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[21]

Then one comes to Iasus, which lies on an island close to the mainland. It has a harbor; and the people gain most of their livelihood from the sea, for the sea here is well supplied with fish, but the soil of the country is rather poor. Indeed, people fabricate stories of this kind in regard to Iasus: When a citharoede1 was giving a recital, the people all listened for a time, but when the bell that announced the sale of fish rang, they all left him and went away to the fish market, except one man who was hard of hearing. The citharoede, therefore, went up to him and said: "Sir, I am grateful to you for the honor you have done me and for your love of music, for all the others except you went away the moment they heard the sound of the bell." And the man said, "What's that you say? Has the bell already rung?" And when the citharoede said "Yes," the man said, "Fare thee well," and himself arose and went away. Here was born the dialectician Diodorus, nicknamed Cronus, falsely so at the outset, for it was Apollonius his master who was called Cronus, but the nickname was transferred to him because of the true Cronus' lack of repute.2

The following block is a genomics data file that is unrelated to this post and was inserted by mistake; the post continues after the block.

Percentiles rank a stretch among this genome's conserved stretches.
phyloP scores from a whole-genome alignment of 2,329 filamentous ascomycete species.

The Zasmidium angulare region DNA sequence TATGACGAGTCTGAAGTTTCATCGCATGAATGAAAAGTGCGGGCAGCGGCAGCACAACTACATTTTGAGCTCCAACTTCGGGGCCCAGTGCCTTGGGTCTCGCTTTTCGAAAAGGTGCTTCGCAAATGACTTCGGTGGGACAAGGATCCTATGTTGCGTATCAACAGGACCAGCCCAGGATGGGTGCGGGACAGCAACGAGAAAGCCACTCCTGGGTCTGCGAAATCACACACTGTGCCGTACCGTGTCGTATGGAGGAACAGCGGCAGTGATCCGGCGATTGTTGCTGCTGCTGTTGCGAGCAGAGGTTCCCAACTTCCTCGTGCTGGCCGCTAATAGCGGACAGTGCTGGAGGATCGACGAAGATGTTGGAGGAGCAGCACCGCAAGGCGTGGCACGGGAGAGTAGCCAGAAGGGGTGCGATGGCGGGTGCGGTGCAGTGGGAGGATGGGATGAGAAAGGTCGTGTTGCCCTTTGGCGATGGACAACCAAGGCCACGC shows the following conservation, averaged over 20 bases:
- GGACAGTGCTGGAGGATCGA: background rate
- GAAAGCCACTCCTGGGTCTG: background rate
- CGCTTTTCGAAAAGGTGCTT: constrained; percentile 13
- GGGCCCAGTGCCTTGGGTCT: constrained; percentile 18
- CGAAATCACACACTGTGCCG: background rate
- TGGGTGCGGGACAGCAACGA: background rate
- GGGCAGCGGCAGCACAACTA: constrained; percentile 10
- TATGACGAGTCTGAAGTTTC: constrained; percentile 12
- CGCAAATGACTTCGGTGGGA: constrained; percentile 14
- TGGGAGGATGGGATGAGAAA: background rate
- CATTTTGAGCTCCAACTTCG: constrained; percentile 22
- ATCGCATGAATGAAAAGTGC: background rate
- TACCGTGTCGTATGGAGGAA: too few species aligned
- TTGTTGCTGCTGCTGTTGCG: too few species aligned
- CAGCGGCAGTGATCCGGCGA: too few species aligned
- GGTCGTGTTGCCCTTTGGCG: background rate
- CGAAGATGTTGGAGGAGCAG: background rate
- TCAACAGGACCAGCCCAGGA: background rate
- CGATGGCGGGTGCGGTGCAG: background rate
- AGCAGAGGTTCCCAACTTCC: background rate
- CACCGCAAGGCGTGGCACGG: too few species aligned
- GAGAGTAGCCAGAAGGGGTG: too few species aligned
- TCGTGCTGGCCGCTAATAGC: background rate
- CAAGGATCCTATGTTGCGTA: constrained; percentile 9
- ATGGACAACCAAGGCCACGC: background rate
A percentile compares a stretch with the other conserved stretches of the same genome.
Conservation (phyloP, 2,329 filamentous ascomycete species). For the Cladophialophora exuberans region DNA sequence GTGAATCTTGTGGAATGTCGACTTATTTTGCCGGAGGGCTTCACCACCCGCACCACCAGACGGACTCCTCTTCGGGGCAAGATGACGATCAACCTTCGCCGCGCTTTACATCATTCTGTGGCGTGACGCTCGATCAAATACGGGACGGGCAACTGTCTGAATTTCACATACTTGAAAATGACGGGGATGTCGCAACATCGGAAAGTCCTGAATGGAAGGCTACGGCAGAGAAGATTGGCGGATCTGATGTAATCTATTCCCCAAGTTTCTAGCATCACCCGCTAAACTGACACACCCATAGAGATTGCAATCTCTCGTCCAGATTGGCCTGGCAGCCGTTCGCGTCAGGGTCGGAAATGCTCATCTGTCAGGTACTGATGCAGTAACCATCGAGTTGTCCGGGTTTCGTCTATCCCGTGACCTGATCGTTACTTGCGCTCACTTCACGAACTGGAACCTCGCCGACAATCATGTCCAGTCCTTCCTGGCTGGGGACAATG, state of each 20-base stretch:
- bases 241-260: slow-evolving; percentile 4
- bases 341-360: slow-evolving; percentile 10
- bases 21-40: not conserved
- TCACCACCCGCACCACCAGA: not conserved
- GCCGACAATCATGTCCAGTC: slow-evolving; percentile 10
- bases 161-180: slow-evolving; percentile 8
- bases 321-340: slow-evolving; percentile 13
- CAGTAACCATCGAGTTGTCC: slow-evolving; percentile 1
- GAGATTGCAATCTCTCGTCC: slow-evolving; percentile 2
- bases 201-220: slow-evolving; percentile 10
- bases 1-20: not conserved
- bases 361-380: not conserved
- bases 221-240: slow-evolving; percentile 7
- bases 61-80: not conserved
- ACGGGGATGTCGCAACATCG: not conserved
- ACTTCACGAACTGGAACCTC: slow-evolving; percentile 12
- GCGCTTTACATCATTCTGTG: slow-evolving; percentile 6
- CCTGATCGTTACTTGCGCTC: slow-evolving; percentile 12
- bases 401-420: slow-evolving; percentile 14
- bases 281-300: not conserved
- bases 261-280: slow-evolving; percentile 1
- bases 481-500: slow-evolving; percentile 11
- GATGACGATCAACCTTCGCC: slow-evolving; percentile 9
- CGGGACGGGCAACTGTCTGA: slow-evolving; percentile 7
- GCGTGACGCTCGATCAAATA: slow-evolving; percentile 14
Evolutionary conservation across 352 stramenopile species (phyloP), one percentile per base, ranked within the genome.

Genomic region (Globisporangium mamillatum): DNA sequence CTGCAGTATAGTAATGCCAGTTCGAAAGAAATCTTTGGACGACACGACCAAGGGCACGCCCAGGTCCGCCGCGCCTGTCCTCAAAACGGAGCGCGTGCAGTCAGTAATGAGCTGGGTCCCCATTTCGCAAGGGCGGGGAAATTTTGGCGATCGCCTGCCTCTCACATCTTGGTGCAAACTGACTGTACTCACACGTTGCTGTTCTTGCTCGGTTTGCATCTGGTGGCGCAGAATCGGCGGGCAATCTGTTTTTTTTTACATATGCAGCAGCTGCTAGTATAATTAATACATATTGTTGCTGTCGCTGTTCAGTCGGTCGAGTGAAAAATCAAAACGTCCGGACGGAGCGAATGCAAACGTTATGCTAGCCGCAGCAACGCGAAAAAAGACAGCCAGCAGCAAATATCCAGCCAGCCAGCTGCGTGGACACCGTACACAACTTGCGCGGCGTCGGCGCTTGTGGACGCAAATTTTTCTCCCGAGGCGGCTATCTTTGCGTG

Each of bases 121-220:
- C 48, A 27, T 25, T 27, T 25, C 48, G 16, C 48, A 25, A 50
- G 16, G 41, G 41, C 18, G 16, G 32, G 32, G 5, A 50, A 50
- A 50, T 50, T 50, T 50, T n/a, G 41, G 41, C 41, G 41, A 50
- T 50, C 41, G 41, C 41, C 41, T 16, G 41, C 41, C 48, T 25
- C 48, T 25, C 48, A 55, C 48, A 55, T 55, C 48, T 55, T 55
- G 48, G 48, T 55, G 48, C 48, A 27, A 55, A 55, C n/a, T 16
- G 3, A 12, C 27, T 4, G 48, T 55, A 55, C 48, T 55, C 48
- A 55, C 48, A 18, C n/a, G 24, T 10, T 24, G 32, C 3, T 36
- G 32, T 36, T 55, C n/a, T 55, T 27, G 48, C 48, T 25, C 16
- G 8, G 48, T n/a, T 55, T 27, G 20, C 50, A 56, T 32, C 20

1 One who played the cithara and sang to its accompaniment.

2 "Cronus" was a nickname for "Old Timer," "Old Dotard." Diodorus is said to have been given the nickname by Ptolemy Soter because he was unable immediately to solve some dialectic problem put forth by Stilpo. He became the head of the Megarian school of philosophy.

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load focus Greek (1877)
load focus English (H.C. Hamilton, Esq., W. Falconer, M.A., 1903)
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